Roosevelt's main objection to the free market seems to be that it is far too productive, although why less productivity would be better in his mind is not made clear. He was certain that "speculation", that is, buying low in order to sell high is by nature sinful and destructive. It would degrade the purity of assertion to explain why this is so.

Roosevelt more or less acknowledges that much of what he did, he did because he could not do what he really wanted to, which was to reduce the nominal debt, both of the government and of private individuals. The purchasing power of a dollar is far from constant, and Roosevelt argues that it is more just to require debtors to repay their debts in "dollars" which have approximately the same purchasing power for goods and services in general as "dollars" had at the debt was initially issued rather than "dollars" having the same value in gold. In 1933 it was not yet feasible to simply print paper "dollars" until their purchasing power had returned to pre-crash levels. So instead he chose to decimate productivity in order to raise the prices of goods, and restrict employment in order to raise wages. Sort of like tying a tourniquet around a patient's neck to stop a bleeding head wound. In fairness, it was a severely bleeding head wound.

Sunday, November 9, 2008

Obtaining Wealth

This post is about general categories describing how wealth is obtained, and by "wealth" i mean things of value, good or services, in any quantity, not necessarily about huge amounts.

There are always many ways of categorizing concepts, and although some are clearly better than others, there isn't necessarily one "true" or "best" way. One common scheme assigns all specific methods to two general categories: "voluntary" (creating goods or obtaining them via some mutually agreement with their rightful owners) or "involuntary" (forcibly taking them from others, or forcing others to labor for one). This scheme seems to naturally to a moral classification (voluntary = good, involuntary = bad), although there is some question as to whether it is morally acceptable to forcibly take goods form those who have themselves obtained said goods by force, and how or if a rightful claim to goods forcefully taken could ever be established, particularly if the last rightful owner is dead.

I think it is often more useful to think in terms of three categories. What I will call "making" (which largely corresponds to the "voluntary" case above), "taking" (involuntary) and "finding". I won't try to define these here, but trust that if my readers (if there are any) have questions as to what I mean by them they will ask in the comments section. There are two related reasons why I make a distinction between finding and making. First, finding often seems largely a matter of luck rather than effort. Second, finding and claiming something deprives others of the opportunity of finding and claiming it themselves in a way that making really doesn't. For both these reasons there is less of a moral sense by third parties that the finder is entitled to the goods that he finds than that the maker is entitled to the goods he makes. This is particularly true of highly valuable random finds.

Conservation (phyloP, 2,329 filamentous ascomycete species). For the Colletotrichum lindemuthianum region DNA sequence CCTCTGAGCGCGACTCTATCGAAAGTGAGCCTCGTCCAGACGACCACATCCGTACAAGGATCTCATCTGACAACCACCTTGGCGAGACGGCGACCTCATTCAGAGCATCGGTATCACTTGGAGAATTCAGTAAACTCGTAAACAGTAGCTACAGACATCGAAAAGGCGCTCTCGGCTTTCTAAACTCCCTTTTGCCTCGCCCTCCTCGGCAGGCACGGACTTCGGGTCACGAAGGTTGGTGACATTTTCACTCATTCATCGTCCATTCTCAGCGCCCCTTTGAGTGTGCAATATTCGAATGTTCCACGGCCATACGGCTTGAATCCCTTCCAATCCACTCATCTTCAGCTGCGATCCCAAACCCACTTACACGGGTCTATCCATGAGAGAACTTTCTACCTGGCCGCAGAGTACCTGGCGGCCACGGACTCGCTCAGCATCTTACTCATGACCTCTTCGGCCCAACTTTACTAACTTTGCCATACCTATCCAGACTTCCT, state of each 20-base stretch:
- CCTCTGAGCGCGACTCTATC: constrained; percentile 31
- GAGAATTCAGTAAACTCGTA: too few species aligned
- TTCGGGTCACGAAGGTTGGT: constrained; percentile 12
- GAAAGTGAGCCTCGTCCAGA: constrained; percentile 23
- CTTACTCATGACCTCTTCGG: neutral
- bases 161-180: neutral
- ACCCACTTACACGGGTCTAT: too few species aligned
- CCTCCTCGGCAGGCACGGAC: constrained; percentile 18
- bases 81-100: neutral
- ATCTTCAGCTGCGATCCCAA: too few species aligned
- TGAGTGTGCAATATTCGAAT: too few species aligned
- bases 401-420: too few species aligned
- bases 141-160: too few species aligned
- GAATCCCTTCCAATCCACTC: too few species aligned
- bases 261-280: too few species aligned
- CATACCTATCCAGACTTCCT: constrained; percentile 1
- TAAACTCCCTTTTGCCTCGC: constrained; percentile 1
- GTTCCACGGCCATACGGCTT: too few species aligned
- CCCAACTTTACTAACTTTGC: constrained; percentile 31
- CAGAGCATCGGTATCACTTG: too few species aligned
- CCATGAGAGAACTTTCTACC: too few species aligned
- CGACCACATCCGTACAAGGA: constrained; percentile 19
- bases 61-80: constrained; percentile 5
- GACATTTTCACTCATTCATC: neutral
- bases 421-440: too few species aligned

Making seems to increase the total amount of wealth in existence in a way that finding doesn't. This isn't a true as it may initially seem because value is not in things in and of themselves but rather the use of them. The discoverer of an uninhabited island certainly increases the wealth in existence by any value he obtains from the use of it until it is discovered by someone else. But given that someone else will eventually find it independently (or would have had not the first discoverer made it known), the claim that the initial discoverer and his heirs are enttled to its full value forever seems somewhat arbitrary.

Of course, not all activities fall neatly into just one of these categories. For example, it is quite common for providers of goods and services to deal voluntarily with their customers, but they obtain a higher price than they otherwise might because they or others acting on their behalf have used force to restrict the number of providers. One could might that in this case the free market price is earned and the price premium is essentially stolen. Of course, in the constrained market one does not know what the free market price would be.

Wealth obtained through pure trading or "speculation" seems to be largely found rather than made. Although to an extent speculators and traders help to decrease fluctuations in prices and to move commodities from where they are less to more useful, to a large extent those faster to realize that the price of something will increase are merely depriving those not so quick of their potential profits.

I must emphasize that I am not advising any particular moral conclusions be drawn from this, specifically I am not arguing that found wealth, or any part of it, may legitimately be seized. I do think it is useful to understand why even a libertarianish person might not accept the validity of a claim to found wealth.

Saturday, October 11, 2008

Eliezer in a Box II

Eliezer Yudkowsky's AI in a box experiment fascinates me. I'm willing to believe that a transhuman intelligence could convince me to "let it out of the box", but I really don't see how a human being could. The following comment originally appeared in this thread at Overcoming Bias: